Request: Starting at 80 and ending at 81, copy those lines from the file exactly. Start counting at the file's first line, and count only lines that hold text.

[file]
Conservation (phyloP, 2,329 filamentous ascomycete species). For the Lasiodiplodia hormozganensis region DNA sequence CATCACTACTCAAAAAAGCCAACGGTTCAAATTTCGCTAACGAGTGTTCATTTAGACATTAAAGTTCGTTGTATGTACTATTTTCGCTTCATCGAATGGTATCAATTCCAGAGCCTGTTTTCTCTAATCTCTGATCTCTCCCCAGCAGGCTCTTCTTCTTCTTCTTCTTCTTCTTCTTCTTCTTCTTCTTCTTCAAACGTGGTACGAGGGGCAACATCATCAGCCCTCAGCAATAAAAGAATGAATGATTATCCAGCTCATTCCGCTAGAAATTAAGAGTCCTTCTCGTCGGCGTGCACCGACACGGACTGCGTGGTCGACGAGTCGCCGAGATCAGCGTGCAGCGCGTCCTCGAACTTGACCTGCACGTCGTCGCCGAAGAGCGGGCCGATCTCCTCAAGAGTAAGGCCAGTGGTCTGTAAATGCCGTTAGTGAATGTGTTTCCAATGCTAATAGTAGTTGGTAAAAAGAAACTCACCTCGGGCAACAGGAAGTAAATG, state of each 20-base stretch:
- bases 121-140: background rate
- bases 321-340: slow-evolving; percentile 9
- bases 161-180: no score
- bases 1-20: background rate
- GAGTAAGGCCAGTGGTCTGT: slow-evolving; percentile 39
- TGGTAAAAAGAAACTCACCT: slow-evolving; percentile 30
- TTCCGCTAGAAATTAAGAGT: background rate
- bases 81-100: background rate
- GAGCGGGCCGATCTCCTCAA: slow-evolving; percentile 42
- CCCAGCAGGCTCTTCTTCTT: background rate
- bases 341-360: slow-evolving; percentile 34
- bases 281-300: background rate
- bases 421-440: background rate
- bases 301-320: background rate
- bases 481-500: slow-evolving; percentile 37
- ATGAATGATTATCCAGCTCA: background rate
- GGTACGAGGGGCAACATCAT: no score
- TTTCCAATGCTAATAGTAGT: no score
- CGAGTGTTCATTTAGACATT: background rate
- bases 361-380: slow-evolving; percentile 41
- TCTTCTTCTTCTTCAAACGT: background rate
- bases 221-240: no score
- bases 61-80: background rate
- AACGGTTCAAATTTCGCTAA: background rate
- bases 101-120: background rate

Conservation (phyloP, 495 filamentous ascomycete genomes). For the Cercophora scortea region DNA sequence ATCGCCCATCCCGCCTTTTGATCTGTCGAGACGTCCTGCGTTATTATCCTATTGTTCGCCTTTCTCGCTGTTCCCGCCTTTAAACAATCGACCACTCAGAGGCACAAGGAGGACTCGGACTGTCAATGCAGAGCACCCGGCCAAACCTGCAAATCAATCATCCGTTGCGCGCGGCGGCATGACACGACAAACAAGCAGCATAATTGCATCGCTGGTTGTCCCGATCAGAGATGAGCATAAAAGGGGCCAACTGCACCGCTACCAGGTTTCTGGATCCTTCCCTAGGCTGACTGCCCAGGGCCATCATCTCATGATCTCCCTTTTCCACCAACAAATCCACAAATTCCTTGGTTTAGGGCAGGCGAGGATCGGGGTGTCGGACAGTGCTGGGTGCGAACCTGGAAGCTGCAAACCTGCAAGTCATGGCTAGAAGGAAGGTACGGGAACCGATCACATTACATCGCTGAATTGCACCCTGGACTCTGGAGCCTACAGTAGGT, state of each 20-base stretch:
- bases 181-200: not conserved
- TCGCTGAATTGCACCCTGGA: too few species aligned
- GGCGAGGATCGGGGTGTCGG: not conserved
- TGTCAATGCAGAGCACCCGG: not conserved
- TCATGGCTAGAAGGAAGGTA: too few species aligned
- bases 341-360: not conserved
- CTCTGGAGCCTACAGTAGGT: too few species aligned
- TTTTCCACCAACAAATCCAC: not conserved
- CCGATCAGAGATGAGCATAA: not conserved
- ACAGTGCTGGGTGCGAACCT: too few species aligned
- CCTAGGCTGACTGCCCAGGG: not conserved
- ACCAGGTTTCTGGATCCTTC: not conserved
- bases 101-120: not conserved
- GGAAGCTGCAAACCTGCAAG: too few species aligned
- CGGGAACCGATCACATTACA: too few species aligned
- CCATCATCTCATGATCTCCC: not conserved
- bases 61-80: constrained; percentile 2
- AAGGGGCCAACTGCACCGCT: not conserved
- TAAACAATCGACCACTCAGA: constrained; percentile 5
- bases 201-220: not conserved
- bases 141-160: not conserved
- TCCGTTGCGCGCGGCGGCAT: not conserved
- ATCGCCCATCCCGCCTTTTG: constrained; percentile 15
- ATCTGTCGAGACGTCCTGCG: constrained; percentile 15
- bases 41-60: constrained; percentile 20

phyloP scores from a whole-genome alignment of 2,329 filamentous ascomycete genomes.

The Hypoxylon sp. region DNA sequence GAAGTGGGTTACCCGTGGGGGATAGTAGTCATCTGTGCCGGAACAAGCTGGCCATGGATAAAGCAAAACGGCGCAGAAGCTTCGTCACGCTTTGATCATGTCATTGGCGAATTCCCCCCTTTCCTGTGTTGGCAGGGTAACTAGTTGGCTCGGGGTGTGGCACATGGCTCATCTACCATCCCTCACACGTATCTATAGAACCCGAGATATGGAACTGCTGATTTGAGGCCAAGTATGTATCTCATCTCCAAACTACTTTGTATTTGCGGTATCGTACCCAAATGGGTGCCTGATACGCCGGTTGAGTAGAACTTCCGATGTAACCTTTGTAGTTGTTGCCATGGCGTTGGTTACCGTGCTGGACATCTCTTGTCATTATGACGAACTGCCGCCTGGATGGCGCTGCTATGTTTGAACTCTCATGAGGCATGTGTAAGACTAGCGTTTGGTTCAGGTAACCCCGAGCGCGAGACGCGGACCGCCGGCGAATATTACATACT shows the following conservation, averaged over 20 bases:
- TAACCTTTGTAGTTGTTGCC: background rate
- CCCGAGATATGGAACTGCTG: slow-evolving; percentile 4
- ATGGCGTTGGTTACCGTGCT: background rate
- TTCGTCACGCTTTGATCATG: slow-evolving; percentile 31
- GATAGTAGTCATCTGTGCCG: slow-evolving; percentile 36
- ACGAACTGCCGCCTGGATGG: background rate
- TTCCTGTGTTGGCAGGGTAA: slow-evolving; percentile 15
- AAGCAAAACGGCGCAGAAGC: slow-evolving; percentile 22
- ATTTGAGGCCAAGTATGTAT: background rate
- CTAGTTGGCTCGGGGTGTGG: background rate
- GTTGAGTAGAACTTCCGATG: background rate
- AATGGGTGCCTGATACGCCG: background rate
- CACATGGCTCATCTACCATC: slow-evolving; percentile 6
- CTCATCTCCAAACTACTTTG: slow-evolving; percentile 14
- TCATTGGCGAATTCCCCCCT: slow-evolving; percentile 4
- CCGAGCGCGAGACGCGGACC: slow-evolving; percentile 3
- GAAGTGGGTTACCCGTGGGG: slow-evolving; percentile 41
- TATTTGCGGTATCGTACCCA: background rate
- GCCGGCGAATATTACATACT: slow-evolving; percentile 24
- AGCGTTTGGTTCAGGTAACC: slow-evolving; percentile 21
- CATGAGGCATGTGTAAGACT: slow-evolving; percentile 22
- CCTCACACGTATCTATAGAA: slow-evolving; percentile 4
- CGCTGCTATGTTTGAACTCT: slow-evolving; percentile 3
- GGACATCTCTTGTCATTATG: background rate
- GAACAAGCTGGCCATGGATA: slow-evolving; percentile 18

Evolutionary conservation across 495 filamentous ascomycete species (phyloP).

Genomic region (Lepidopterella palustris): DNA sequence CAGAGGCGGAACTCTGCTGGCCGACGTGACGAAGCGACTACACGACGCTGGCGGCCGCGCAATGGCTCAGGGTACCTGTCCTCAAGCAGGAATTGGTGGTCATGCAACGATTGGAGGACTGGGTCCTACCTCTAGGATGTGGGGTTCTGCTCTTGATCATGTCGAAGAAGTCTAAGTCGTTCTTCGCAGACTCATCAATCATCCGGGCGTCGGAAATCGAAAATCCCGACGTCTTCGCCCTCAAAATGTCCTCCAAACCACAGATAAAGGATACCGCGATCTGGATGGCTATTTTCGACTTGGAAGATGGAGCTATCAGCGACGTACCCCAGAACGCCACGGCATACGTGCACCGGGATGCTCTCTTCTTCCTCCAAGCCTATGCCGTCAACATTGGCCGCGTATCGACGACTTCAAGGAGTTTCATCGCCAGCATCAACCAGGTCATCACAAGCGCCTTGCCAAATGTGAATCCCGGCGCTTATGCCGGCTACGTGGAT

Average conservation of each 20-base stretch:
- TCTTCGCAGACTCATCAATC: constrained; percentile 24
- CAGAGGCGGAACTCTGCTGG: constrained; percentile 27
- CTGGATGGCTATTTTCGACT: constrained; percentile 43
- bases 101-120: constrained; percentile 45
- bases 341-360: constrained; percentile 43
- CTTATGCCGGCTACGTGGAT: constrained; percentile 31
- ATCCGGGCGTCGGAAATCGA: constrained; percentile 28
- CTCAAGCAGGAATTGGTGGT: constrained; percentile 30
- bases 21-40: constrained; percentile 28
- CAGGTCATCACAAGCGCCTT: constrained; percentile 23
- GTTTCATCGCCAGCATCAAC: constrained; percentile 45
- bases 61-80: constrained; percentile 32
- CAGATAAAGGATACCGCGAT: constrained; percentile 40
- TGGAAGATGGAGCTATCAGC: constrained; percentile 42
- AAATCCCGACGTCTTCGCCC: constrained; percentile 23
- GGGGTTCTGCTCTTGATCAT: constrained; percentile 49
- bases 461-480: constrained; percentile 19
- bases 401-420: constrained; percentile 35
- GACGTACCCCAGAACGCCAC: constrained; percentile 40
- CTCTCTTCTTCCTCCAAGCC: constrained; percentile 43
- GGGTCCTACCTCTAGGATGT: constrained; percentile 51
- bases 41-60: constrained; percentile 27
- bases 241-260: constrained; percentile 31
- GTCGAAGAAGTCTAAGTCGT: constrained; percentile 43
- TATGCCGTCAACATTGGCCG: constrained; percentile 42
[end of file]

Evolutionary conservation across 495 filamentous ascomycete species (phyloP).

Genomic region (Lepidopterella palustris): DNA sequence CAGAGGCGGAACTCTGCTGGCCGACGTGACGAAGCGACTACACGACGCTGGCGGCCGCGCAATGGCTCAGGGTACCTGTCCTCAAGCAGGAATTGGTGGTCATGCAACGATTGGAGGACTGGGTCCTACCTCTAGGATGTGGGGTTCTGCTCTTGATCATGTCGAAGAAGTCTAAGTCGTTCTTCGCAGACTCATCAATCATCCGGGCGTCGGAAATCGAAAATCCCGACGTCTTCGCCCTCAAAATGTCCTCCAAACCACAGATAAAGGATACCGCGATCTGGATGGCTATTTTCGACTTGGAAGATGGAGCTATCAGCGACGTACCCCAGAACGCCACGGCATACGTGCACCGGGATGCTCTCTTCTTCCTCCAAGCCTATGCCGTCAACATTGGCCGCGTATCGACGACTTCAAGGAGTTTCATCGCCAGCATCAACCAGGTCATCACAAGCGCCTTGCCAAATGTGAATCCCGGCGCTTATGCCGGCTACGTGGAT